Shoting into the dark here, but does anyone know something about armor made from fabric and textiles? There are some pieces of "common knowledge" flying around the internet, but almost none of them hold up under serious examination.
We are not standing on the shoulders of giants, but on a big tower of other dwarves.

Beneath the Leaves of Kaendor

Offline Rostum

  • Strange Turnip Person and He Who Waits
  • Dragonrider
  • ***
  • Posts: 4075
  • Total likes: 2025
  • Gender: Male
Re: Ancient and medieval fighting and weapons
« Reply #39 on: April 14, 2015, 12:28:38 PM »
I believe there was some ancient Greek breastplates made out of glued linen folded several times but I have no real clue how they were made. They were supposed to be good at stopping arrows though, which laminated materials usually are.
Jacks were made by sewing a double thickness of linen into tubes or sometimes diamonds and stuffing the gaps with scraps of linen. This is surprisingly good protection. Later on linen was layered on itself by folding it 16 times and then cut and sewn to shape and soaked in oil this makes it very dense and heavy but as good as plate If somewhat more cumbersome and requiring to be dipped again and again to keep it useful. Later still metal plates were sewn in between the layers similar to how a brigandine is constructed.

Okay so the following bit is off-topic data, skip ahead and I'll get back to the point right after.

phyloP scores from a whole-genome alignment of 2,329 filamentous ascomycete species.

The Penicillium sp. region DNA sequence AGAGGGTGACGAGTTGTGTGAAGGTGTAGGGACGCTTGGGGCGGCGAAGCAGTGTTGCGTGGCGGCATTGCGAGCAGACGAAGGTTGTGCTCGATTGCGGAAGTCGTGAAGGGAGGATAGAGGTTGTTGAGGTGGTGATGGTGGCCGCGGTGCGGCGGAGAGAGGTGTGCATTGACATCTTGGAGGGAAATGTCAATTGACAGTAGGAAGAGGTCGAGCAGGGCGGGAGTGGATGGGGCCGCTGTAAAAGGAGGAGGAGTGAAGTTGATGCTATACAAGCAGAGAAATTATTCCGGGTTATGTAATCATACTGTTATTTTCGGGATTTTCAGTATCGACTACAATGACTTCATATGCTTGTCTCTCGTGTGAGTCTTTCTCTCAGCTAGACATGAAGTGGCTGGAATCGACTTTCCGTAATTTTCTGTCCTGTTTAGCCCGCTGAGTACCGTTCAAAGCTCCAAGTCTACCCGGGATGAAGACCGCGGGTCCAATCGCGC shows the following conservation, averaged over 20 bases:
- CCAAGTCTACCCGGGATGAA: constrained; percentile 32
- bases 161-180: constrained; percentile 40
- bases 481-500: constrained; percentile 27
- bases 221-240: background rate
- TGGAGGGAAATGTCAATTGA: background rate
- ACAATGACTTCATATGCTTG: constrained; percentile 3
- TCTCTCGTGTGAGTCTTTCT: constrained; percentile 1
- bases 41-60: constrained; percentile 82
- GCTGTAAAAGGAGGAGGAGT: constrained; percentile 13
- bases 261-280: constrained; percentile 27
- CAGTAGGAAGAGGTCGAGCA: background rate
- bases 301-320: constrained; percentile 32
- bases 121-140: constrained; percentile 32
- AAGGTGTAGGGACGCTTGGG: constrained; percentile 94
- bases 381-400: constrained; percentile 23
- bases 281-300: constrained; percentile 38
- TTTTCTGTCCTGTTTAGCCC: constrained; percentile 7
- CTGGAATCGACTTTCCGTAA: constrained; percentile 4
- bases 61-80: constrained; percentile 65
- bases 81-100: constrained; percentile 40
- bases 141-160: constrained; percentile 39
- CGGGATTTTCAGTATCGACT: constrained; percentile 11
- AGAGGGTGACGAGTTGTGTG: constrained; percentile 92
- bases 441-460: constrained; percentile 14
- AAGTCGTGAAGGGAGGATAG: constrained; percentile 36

These all work wholly or partly the same way as modern ballistic cloth, They slow and spread the force of the blow across the surface of the armour.

Linings from helmets show unspun silk was often used (on the surviving ones anyway) and moulded to the head as they were worn. a bit like cotton wool would. This would absorb a lot of shock and hopefully keep your own helmet from braining you.

Cuir Bouilli is worth a look as well this is leather boiled in beeswax and was used for armour. It was so tough that cannon barrels have been made out of it. Although you would probably not want to stand next to one being touched off.

Offline silvijanus

Re: Ancient and medieval fighting and weapons
« Reply #40 on: April 14, 2015, 02:57:04 PM »
Shoting into the dark here, but does anyone know something about armor made from fabric and textiles? There are some pieces of "common knowledge" flying around the internet, but almost none of them hold up under serious examination.